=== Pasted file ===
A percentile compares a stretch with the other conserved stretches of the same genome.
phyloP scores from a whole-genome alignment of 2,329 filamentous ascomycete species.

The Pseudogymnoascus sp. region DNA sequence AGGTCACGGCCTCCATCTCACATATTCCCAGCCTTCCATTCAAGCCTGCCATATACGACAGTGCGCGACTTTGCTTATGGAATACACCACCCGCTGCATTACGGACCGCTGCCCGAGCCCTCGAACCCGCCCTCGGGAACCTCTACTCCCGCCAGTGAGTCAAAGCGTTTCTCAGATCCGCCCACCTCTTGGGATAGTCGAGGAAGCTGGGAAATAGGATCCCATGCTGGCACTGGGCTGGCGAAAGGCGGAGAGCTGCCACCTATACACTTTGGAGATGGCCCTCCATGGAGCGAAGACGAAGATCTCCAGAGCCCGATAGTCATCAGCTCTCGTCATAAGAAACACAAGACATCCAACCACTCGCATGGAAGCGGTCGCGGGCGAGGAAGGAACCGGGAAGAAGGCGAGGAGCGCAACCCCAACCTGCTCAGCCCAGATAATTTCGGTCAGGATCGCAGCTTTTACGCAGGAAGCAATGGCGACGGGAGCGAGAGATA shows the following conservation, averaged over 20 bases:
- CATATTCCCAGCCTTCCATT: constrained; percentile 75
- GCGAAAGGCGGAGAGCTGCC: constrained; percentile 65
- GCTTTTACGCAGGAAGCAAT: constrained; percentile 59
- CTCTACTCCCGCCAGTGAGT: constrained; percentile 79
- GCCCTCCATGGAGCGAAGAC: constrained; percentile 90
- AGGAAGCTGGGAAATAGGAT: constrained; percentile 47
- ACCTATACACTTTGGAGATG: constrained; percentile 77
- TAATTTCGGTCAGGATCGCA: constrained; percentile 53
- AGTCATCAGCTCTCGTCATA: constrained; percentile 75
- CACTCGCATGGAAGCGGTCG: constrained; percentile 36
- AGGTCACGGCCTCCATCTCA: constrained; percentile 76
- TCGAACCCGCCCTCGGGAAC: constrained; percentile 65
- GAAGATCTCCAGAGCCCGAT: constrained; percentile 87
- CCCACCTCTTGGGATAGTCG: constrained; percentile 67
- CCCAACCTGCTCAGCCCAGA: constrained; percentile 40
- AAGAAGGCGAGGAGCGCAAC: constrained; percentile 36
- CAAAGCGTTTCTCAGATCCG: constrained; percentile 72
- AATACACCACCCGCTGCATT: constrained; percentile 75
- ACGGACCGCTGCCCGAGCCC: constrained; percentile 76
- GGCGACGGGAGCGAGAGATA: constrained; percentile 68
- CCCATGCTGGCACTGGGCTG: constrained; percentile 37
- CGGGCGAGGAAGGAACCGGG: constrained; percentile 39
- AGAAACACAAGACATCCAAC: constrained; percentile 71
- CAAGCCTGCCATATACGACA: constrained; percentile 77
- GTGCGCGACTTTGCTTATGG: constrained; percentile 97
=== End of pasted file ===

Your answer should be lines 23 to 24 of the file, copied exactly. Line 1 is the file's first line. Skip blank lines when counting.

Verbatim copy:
- GGCGACGGGAGCGAGAGATA: constrained; percentile 68
- CCCATGCTGGCACTGGGCTG: constrained; percentile 37